The Robbins family, all of us consummate planners, has already locked in our first two away games of the 2020 fishing season – first a week in Mexico for bass in January, and then a shorter trip to a yet-to-be-disclosed offshore location in February.
The latter trip has me a bit worried. It’s nothing about the location or the fishing itself. The operation comes highly recommended by a few friends who’ve been there, and almost universally in online reviews. The fishing promises to be excellent, although fishing being fishing there could be some glitches. The food, boats, tackle and beverages are all going to be top shelf.
It's the duration of the trip that has me worried. Three days on the water, especially in a bucket list location, leaves a lot of potential for mayhem. Your flight could be delayed or canceled, at which point you’ve lost a day, even in a place like this one that doesn’t seem to be difficult to reach. Similarly, weather could mess up one or more days.
On top of that, there’s the potential for human error. If you make a mistake on a key fish, or don’t pick up the techniques quickly, you’re done. Thank you very much for playing, see you again never.
I’ve seen it happen again and again to people who come to Mexico for three days. Maybe the first day they avoid the guide’s advice and waste time throwing the kitchen sink. The second day, perhaps the bite changes, or it’s a little off. Then, on the final day, they’re so busy making up for lost time that they press too hard and fail to fish thoroughly. They may still have fun, but they don’t get maximum benefits.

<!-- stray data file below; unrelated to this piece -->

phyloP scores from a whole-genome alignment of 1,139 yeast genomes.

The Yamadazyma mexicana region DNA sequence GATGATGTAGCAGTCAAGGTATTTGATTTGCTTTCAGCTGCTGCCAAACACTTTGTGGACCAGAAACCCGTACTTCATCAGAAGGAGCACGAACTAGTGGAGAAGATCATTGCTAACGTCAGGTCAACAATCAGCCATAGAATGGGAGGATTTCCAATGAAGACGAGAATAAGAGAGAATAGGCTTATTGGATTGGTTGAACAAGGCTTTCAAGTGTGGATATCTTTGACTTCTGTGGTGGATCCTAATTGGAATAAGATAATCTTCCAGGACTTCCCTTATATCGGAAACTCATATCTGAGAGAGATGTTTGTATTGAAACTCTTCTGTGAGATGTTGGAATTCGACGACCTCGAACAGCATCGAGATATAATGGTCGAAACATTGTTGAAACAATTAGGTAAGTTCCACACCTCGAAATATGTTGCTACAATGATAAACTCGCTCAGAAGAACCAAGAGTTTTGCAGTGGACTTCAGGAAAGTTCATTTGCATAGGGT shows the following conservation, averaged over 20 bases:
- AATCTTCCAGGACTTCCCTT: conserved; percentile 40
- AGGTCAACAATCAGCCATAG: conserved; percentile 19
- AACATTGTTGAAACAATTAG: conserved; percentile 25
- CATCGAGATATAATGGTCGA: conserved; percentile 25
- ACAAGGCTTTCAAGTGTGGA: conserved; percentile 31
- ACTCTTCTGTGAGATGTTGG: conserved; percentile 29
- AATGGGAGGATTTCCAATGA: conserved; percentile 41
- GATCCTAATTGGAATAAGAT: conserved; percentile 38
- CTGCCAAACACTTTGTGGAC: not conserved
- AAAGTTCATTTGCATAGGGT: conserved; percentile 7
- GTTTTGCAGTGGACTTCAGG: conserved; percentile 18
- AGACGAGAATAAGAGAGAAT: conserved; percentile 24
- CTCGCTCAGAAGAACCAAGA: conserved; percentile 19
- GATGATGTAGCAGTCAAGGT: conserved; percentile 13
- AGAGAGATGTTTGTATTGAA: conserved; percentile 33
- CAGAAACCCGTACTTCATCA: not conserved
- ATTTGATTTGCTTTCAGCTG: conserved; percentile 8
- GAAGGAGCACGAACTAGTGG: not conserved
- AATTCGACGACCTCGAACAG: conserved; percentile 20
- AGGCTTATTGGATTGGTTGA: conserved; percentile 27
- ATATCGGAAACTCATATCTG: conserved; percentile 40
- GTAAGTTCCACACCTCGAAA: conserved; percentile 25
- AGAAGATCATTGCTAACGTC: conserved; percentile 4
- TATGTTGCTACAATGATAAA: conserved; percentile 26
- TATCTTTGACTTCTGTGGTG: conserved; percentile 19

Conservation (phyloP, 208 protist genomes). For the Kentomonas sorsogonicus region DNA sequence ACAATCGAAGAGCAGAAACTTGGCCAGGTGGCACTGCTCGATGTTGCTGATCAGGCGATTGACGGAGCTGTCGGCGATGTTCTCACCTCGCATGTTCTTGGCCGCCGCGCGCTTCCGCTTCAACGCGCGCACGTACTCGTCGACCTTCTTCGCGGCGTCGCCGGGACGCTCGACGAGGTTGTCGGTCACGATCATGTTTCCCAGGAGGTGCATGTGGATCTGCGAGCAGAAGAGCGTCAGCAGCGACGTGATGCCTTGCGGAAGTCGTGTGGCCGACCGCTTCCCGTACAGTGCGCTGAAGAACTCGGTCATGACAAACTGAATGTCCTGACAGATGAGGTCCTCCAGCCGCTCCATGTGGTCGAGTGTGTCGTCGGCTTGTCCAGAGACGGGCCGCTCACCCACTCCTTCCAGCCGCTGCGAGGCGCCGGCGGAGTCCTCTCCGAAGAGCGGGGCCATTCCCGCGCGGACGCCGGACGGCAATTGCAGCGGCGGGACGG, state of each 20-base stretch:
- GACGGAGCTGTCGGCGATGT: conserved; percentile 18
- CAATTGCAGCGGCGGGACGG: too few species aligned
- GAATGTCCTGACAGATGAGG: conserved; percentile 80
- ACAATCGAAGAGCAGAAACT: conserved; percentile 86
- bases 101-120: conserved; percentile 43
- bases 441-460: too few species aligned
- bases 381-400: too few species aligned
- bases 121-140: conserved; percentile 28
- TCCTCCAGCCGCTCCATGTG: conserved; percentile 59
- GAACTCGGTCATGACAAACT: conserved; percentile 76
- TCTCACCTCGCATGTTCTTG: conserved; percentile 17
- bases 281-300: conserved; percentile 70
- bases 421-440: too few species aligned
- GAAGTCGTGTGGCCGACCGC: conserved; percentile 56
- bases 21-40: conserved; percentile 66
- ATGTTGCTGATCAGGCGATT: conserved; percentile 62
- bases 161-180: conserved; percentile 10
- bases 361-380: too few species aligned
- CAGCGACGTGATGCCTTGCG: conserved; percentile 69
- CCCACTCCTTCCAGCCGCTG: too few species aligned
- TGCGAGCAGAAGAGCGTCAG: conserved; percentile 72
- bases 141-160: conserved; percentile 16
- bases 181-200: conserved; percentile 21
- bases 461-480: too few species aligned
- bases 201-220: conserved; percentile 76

In this case, the cost of each day at the lodge and the four complicated schedules of the travelers make anything more than three days impossible, so we’ll gladly take what we can get. After all, 50% of something is much better than 100% of nothing. I’ve been on plenty of bucket-list-type trips, though, and I strongly encourage you to extend them beyond the bare minimum whenever possible. After you’ve sunk money into specialized gear, a plane ticket and other fixed costs, the additional fee for another day or two may not be insignificant, but it’s likely worth some overtime at work, or selling your blood or not sending your kid to college.
I think back on my first trip to the Amazon, when I had very little idea about how to fish for peacocks. The first session out I boogered up several Woodchopper bites that I’m pretty sure I would’ve landed a few days later. After my second trip the following year, they would’ve been second nature. If we’d been there three days instead of a week, I would’ve farted away a third of my trip fishing improperly. By building in the additional cushion, not only could I develop my skills with that lure, but with others as well. When pressure’s off, I tend to fish much cleaner.
If two or three or four days is all that you can afford or squeeze in, by all means take it. Don’t let the perfect be the enemy of the good – I’m living proof that every three-day weekend is an excuse to go someplace fun. Still, if you’ve scrimped and saved and dreamed, find a way to do it as right as possible. On rare occasions, you’ll arrive to find that conditions are terrible and you would’ve been better off coming for two shorter stints rather than one long one, but I’ll take my chances on a longer trip every time.